* Finding and Using Community Transportation, and Advocating to Fill Transportation Gaps
Rachel Fichtenbaum MassMobility, EOHHS and Joe Bellil Easterseals MA.
– Access to reliable, affordable transportation is a critical component of independent living. This session will provide a brief overview of transportation services available in communities around Massachusettsand introduce tools and resources to help individuals and providers find local options. Then we’ll highlight strategies for filling in the gaps. Joe Bellil of Easterseals Massachusetts will discuss a project in Worcester that has received federal funding to promote inclusion of riders with disabilities in transportation planning. Three rider groups have come together under a common coalition to advocate for themselves and for each other’s transportation access. Joe will share the activities and strategies advocates are pursuing, and highlight lessons learned about transportation advocacy. Then Rachel Fichtenbaum of MassMobility will share information on funding opportunities that may be available to ILCs or other organizations looking to launch transportation initiatives. The presentation will be conversational, with attendees encouraged to share their own strategies as well as their questions throughout the discussion – so please bring your ideas, questions, and stories!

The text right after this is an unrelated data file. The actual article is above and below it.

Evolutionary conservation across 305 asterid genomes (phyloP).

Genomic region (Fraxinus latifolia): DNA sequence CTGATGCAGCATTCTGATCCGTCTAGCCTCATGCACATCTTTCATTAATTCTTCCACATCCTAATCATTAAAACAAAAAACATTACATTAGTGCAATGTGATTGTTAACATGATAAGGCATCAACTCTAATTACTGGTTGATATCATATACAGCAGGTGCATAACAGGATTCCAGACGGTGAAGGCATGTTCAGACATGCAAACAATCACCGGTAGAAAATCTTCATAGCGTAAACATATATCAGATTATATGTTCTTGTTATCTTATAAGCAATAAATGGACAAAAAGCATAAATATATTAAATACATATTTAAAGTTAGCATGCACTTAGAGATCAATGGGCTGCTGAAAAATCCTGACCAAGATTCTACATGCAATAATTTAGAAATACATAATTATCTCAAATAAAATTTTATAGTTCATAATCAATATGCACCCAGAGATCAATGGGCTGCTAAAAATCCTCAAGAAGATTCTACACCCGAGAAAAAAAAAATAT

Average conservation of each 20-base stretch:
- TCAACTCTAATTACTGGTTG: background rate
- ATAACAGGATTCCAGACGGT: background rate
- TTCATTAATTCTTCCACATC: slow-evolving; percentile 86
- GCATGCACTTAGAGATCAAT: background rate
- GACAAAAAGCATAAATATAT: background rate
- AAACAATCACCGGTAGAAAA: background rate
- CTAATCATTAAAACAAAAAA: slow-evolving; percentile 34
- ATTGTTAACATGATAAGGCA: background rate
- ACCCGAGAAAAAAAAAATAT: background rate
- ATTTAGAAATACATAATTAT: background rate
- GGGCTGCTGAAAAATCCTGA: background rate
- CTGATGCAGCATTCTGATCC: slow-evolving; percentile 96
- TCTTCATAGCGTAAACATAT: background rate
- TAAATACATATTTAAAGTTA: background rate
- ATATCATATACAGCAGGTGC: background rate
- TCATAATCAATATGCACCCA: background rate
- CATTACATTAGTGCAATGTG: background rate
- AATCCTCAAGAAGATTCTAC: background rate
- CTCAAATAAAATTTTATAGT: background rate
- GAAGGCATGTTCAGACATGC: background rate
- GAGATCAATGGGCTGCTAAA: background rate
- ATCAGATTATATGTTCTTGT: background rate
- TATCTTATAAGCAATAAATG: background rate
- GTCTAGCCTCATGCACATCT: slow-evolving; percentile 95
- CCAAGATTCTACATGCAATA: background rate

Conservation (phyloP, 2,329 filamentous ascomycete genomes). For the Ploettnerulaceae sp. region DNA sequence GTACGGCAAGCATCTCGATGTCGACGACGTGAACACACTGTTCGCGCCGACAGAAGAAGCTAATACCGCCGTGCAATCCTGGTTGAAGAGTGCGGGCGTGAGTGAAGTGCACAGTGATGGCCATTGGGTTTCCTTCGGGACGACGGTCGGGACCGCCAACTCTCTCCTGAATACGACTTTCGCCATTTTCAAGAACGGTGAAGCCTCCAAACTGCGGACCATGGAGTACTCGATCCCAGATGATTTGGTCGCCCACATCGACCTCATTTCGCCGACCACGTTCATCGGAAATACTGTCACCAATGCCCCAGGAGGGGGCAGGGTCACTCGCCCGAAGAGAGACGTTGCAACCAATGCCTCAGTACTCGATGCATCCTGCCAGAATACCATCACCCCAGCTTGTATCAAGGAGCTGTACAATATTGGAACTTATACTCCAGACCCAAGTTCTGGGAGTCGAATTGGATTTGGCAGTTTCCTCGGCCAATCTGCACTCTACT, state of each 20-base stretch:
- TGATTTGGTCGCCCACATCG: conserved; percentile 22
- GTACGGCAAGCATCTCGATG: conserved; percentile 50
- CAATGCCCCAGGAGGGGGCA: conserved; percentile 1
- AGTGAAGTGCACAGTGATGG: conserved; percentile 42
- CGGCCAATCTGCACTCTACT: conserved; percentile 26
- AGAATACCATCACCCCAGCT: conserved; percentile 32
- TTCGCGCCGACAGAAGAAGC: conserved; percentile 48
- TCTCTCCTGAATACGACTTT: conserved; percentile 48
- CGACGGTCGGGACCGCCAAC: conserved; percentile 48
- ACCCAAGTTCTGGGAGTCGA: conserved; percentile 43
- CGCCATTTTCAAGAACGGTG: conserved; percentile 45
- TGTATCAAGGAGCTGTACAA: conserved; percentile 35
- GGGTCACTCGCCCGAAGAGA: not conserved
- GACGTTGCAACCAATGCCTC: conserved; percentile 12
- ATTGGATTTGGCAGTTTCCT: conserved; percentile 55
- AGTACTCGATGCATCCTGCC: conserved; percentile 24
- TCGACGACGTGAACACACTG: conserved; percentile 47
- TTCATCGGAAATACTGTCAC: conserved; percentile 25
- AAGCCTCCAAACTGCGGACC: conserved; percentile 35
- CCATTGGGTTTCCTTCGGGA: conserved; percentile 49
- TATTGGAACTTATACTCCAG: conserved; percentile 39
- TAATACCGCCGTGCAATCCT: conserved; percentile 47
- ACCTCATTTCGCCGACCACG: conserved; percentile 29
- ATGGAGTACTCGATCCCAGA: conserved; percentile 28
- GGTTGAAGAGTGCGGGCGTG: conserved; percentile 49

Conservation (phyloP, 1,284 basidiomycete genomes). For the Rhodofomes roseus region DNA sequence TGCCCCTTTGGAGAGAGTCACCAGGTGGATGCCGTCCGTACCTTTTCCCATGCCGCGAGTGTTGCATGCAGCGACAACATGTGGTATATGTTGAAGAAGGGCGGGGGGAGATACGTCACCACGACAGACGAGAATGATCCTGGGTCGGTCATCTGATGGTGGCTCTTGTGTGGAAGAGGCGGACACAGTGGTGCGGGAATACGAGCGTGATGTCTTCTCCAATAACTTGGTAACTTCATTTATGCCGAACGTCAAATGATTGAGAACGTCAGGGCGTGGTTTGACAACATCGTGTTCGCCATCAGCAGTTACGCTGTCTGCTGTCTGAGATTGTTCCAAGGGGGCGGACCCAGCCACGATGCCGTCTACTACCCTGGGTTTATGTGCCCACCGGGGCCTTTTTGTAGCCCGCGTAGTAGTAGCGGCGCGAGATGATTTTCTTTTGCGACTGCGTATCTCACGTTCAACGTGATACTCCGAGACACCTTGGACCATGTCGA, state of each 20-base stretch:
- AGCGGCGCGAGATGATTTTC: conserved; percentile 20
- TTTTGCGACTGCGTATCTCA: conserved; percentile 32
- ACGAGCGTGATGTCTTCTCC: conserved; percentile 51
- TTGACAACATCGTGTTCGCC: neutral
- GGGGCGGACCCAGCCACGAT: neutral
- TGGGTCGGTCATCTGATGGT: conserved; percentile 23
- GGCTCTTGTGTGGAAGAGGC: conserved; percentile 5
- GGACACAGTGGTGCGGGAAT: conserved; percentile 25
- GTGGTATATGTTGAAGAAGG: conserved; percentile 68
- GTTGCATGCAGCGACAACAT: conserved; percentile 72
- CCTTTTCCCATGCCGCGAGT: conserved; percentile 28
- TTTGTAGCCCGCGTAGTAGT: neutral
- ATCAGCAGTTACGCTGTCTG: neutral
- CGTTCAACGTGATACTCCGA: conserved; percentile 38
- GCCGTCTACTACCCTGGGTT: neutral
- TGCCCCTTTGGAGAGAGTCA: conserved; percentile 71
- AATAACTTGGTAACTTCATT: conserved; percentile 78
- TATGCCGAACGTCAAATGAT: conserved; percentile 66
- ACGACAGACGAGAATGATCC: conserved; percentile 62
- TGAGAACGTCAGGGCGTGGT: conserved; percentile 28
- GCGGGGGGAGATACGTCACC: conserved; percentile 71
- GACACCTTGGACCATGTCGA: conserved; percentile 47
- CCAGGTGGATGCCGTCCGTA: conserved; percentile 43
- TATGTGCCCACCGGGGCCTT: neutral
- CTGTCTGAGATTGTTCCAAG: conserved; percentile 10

* Basic Overview of Social Security Disability Benefits – Brian Forsythe Work Without Limits Benefits Counseling
– This training addresses common myths around work and Social Security disability benefits (SSI and SSDI), while providing an overview of work incentives that counter such myths. Participants will review the major
differences between SSI and SSDI, how work earnings affect cash benefits and public health insurance (Medicaid and/or Medicare).
* Census 2020: Counting Everyone – Marlene Sallo Disability Law Center
– This workshop will outline the importance of outreach to people with disabilities and how to encourage their participation in Census 2020. In particular the workshop will cover:
1) Why counting everyone is important
2) The role advocates can play in ensuring outreach efforts are inclusive of people with disabilities
3) Provide information to the attendees so that they can then inform the disability community about the importance of Census 2020
TAP – Transition to Adult Hood Program by invitation
* ADA Updates in 2019 – Jason Angel and Stacy Hart New England ADA Center
Please join us for our annual update on the Americans with Disabilities Act. The principle, all people including people with disabilities have the right to participate, seems simple enough. However, even though the ADA was